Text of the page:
Seagal is like a dream amalgam, in that he contains so many elements that he becomes a contradictory cipher. (Even some of his film titles groan under the weight of their contradictions: Mercenary For Justice, anyone?) He affects the soft-spoken, practiced humility of the traditional martial artist. Indeed, according to no less an authority than Mr. Seagal himself, he is a reincarnated Buddhist lama. So there’s that. What’s more, he is, by all accounts, a master of Aikido, an art form whose name roughly translates to “The Way of Harmonious Energy.” This is possibly the ultimate pacifist—or soft, “yin”—style of combat. In order to understand just how bizarre a specimen Seagal is, we need to take a quick detour into the history of his chosen traditional martial art.
Aikido was pioneered in the mid-20th century by Morihei Ueshiba, a proto-typical Larry. Ueshiba was born into a well-to-do mercantile family. A weak and sickly child, small for his age and given to bookish habits, he was regaled by his father with tales of his samurai ancestors and their considerable strength and courage. One day, young Ueshiba witnessed his politically active father being beaten by a gang of opposition supporters, and this event seems to have traumatized Ueshiba enough to set him on a search for a martial style that would help him fight not individual but multiple attackers. He began serious training around 14 years old, roughly the same age I was when I watched Speakman in his black pjs dancing around in his bedroom to Snap!
Ueshiba was a remarkable man, and I don’t doubt his sincerity when he reports that on this journey to overcome his fear—and learn to kick ass and take names—he experienced three moments of enlightenment that came to form the style now known as Aikido. The first experience came when, unarmed, he defeated an officer attacking him with a bokken (i.e., a wooden practice sword) without injuring the man. Ueshiba walked into a garden and experienced the following:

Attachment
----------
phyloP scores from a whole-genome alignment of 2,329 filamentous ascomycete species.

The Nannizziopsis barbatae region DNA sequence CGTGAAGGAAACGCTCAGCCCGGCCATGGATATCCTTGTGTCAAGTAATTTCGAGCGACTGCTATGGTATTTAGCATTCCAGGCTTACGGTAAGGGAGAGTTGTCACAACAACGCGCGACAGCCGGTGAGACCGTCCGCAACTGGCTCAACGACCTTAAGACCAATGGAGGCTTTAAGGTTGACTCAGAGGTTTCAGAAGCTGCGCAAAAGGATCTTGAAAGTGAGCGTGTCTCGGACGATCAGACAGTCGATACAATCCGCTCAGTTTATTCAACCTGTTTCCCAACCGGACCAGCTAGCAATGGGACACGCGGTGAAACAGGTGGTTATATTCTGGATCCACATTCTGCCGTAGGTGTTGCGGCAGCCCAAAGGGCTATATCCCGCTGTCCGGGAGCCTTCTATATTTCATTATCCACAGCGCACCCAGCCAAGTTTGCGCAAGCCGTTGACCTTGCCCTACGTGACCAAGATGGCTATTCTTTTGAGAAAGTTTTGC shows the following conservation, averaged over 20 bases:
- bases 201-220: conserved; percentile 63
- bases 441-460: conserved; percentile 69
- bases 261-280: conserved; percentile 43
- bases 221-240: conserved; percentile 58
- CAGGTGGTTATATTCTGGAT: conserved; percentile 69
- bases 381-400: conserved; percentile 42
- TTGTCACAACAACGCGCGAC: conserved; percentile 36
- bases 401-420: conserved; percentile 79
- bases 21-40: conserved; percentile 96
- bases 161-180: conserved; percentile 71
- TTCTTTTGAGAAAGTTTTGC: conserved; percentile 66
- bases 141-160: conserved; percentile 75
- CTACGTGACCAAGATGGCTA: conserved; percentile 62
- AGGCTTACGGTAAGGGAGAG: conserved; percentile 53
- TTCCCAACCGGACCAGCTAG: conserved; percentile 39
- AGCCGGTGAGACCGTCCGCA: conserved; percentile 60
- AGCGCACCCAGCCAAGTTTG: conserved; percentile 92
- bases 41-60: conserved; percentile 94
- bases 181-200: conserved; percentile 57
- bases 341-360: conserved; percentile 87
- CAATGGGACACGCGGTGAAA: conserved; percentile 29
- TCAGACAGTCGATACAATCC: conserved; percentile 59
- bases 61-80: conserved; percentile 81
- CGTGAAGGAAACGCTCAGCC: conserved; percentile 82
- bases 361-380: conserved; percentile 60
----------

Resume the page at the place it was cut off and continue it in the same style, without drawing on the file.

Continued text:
…I felt the universe suddenly quake, and a golden spirit sprang up from the ground, veiled my body, and changed my body into a golden one. At the same time my body became light. I was able to understand the whispering of the birds, and was clearly aware of the mind of God, the creator of the universe.
At that moment I was enlightened: the source of budo is God’s love – the spirit of loving protection for all beings …
Budo is not the felling of an opponent by force; nor is it a tool to lead the world to destruction with arms. True Budo is to accept the spirit of the universe, keep the peace of the world, correctly produce, protect and cultivate all beings in nature.2
Two more similar psychic events (contemporaneous with WWII) convinced Ueshiba that martial arts are ultimately about conquering fear and cultivating love for one’s fellow man. His style became characterized by soft, fluid circular motions, “breath throws,” and a general absence of aggressive strikes. An opponent’s force used against him is the order of the day. Minimum violence is deployed to subdue an attacker, usually in the form of a wrist or arm lock.
Anyone who has watched an Aikido display knows it almost always involves multiple students “attacking” their master in quick succession. The attacks tend to be gentle and relaxed looking themselves, as if the pajama-wearing aggressors were sleep-fighting, throwing their limp arms at the sensei, who moves calmly in a circle, like the eye of a storm, flinging dreaming thugs hither and thither. It’s like watching a dream Ueshiba is having, wherein he becomes his father and defends successfully against that first horrific gang attack, defeating the meaningless, random violence of ugly men. And it’s here, in this strange tableau of sleepwalking combat, that Seagal enters the picture.